All voting stations will close by 8 p.m. (2 p.m. ET) Sunday, and polling companies release usually reliable projections of the final result almost immediately afterward.
France is suffering from high unemployment, a stagnant economy and security worries. The government has struggled to cope with immigration and integration.
By 5 p.m. Paris time (11 a.m. ET), 65.3% of registered voters had cast their ballots. That turnout is down from the last election day in 2012, when almost 72% of registered voters had cast ballots by 5 p.m..
A high abstention rate is likely to hit Macron harder than Le Pen, analysts have said.
Macron’s party said the hackers had mixed fake documents with authentic ones “to create confusion and misinformation.” It is not clear who was behind the attack.
Le Pen has spent the past few weeks battling to extend her appeal beyond her traditional base of supporters, while Macron has been attempting to convince voters that he is not part of the political elite they rejected in the first round.
Macron, 39, has campaigned on a pro-Europe, pro-integration platform. Le Pen, 48, has suggested she would aim to take France out of the European Union, withdraw it from NATO and forge closer ties with Russia.
Security on voters’ minds
Voters in the capital city of Paris braved heavy rains to get to polling stations. At a town hall in the city’s 18th district, a group of nuns from the Benedictine Sisters of the Sacred Heart in Montmartre was among morning voters.
Pascal Bardin, 52, described the election as crucial, saying the future of Europe rested on the vote.
“Depending on how it goes, this vote could threaten global security, national stability and our values,” Bardin told CNN.
Macron voted in the northern city of Le Touquet, where he and his wife, Brigitte Trogneux, greeted supporters with handshakes and kisses. Le Pen cast her vote in the heartland of Henin-Beaumont, also in the country’s north, with her partner, Louis Aliot.
French President Francois Hollande cast his ballot in the southwestern city of Tulle. He made the unusual decision not to run for a second term, as his approval ratings have sunk in recent years following a spate of deadly terrorist attacks.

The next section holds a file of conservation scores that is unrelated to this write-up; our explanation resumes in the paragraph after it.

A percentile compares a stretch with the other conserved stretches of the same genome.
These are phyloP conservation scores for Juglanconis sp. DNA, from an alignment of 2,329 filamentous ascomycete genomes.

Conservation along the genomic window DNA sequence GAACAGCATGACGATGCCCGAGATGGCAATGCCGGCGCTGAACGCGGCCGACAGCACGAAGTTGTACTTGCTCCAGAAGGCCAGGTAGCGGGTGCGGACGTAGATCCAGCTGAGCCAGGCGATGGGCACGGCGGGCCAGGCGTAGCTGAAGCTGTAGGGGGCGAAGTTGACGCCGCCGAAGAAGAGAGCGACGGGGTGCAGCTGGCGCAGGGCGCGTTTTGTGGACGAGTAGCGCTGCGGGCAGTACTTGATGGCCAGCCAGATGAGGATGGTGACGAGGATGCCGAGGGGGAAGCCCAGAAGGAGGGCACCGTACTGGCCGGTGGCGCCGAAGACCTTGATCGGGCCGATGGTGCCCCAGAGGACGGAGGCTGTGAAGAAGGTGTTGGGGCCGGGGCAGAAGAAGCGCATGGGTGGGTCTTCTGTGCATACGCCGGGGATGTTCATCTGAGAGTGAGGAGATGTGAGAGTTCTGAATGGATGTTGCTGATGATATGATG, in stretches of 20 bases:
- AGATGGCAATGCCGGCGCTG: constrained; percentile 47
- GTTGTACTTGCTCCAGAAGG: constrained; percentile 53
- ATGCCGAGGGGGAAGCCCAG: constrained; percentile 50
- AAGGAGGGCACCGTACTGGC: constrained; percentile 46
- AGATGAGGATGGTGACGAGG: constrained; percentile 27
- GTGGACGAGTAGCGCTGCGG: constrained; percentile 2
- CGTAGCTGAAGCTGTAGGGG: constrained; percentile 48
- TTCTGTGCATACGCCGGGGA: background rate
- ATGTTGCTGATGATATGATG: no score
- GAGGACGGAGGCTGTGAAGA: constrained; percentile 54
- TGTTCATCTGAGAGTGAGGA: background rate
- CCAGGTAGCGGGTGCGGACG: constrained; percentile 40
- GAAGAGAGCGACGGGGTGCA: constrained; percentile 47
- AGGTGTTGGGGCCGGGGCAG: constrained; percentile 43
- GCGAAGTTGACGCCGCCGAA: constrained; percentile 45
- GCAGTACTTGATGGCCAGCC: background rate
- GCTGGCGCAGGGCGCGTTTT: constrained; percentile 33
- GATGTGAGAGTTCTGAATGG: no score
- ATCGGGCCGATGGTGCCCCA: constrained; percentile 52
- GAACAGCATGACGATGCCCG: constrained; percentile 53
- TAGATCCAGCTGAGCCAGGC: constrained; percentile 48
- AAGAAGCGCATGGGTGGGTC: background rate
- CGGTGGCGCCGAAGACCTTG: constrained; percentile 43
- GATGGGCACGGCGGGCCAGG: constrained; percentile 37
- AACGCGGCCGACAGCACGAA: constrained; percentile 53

He spoke to journalists outside the polling station, saying that France had overcome many challenges and would continue to do so under a new president.
“We must always have a road ahead. It is this road that makes us France — we will never go backwards, we will always move forwards, looking for the right road for progress.”
The country is still under a state of emergency following those attacks and several others. Some 12,000 extra police and soldiers are on duty in the capital for election day to secure polling stations and the candidates’ headquarters, Paris police said.
There appeared to be a security alert at the Louvre in Paris in the early afternoon, as police cleared journalists from an area outside the art museum’s famous glass pyramid.
Macron’s camp has booked the courtyard there to hold a rally after the polls close, and hundreds of journalists are accredited to cover the event.
Paris police tried to play down the sweep, saying they were scouring the scene to check there was “nothing dangerous,” in what they said was a “precaution.”
Campaign gets dirty
The campaign period ahead of the final round has had its dirty moments.
Le Pen’s camp heavily criticized Macron for his celebrations after the first round of voting, labeling him as arrogant.
Will voters abstain?
In the final polls published before campaigning ended on Friday, Macron appeared to have retained a healthy lead. But the unknown quantity is turnout: A campaign launched last week urged voters to stay at home, leave their ballot envelope empty or submit a blank piece of paper instead of a ballot slip. It is unclear if the steady voter turnout in the morning will continue through the day.
While the first-round turnout was relatively healthy, official government figures show more people abstained in the April 23 vote than the number who voted for any single candidate — including Macron and National Front’s Le Pen.
The big challenge for Le Pen has been to broaden her appeal. At the end of last month, she announced that she had temporarily stepped down from her position as leader of the National Front. Some saw that as an attempt to distance herself from the party, regarded as toxic by many in France.
But her position in the polls has barely moved since the first round. If Le Pen is elected, it would be one of the biggest shocks in postwar French political history.
CNN’s Kara Fox and Barbara Arvanitidis reported from Paris and Bryony Jones reported from Bordeaux. James Masters and Angela Dewan wrote from London. Sebastian Shukla and Karen Smith contributed to this report.